Flushing councilwoman joins senior citizens for free tennis program in Kissena Park

Councilwoman Sandra Ung with participants in the first session of a new free tennis program for seniors in Kissena Park.
Courtesy of Ung’s office

Flushing Councilwoman Sandra Ung joined local senior citizens at Kissena Park for the first session of a free tennis program that is now available to residents ages 60 and above.

The program is administered by the City Parks Foundation and made possible due to a $15,000 allocation in the Fiscal Year 2024 budget secured by Ung.

“City Parks Foundation ran a very successful tennis program in Kissena Park over the summer for the youth in our community, and now I am encouraging our seniors to take part in the fall program,” Ung said. “It will not only help you stay active, but this is an opportunity to learn a new sport that is a great way for older adults to stay fit.”

Councilwoman Sandra Ung with participants in the first session of a new free tennis program for seniors in Kissena Park.Courtesy of Office of Councilmember Sandra Ung

City Parks Foundation provides all of the equipment and instructors for the program. Anyone who is interested in taking part in the free program is advised to wear comfortable shoes on the day and register in advance via the City Parks website.

“City Parks Foundation is incredibly proud to partner with Council Member Ung whose funding makes this program possible,” said Jonathan Gamberg, director of operations for City Parks Foundation. “Tennis not only promotes an active lifestyle but also brings our community members together, fostering friendships on and off the court.”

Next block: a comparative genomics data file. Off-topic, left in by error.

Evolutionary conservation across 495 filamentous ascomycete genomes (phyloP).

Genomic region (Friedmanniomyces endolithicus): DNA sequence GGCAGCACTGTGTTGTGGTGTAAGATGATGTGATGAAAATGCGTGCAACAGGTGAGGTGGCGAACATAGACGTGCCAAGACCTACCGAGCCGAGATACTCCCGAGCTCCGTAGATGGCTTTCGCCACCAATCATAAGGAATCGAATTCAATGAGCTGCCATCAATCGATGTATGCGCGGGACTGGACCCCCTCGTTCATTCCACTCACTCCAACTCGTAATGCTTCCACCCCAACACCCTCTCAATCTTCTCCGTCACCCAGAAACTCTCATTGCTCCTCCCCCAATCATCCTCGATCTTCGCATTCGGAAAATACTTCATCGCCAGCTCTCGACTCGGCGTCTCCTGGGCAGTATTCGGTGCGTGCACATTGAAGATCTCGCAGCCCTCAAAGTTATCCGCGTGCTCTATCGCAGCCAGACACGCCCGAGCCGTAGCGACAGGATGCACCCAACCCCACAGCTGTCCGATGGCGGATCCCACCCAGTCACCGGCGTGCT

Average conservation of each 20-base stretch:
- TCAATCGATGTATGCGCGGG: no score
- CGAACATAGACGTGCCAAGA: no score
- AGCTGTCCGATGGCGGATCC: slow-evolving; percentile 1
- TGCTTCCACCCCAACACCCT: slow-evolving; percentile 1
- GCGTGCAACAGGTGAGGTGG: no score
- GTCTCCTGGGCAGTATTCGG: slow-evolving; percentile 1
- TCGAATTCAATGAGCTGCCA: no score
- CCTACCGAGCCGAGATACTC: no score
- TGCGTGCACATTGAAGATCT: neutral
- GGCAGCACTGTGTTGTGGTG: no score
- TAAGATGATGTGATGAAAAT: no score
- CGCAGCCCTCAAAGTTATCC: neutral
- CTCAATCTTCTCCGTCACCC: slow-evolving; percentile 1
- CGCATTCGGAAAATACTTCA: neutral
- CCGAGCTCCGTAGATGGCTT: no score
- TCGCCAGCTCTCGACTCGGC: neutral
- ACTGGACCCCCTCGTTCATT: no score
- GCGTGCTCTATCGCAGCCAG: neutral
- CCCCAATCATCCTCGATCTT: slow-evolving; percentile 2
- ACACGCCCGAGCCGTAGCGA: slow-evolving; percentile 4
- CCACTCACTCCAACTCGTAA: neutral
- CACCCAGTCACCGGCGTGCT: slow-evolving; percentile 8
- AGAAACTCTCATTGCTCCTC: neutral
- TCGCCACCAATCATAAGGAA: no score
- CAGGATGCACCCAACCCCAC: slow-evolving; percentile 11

They tennis courts at Kissena Park have undergone renovations recently. The four clay courts that were long closed to the public have been renovated and reopened to players. Clay courts are generally considered better for older players because they are softer and players can slide into the ball during their stroke. Clay courts are still playable in light rain because the courts are meant to be slightly wet when played on, and the surface absorbs water better than hard courts.

Councilmember Sandra Ung with Jonathan Gamberg and Katie Swabb of City Parks Foundation on the recently reopened clay courts in Kissena Park.Courtesy of Ung’s office

Sessions take place every Thursday and Friday from 10 a.m. to noon and run from now through to Nov 11.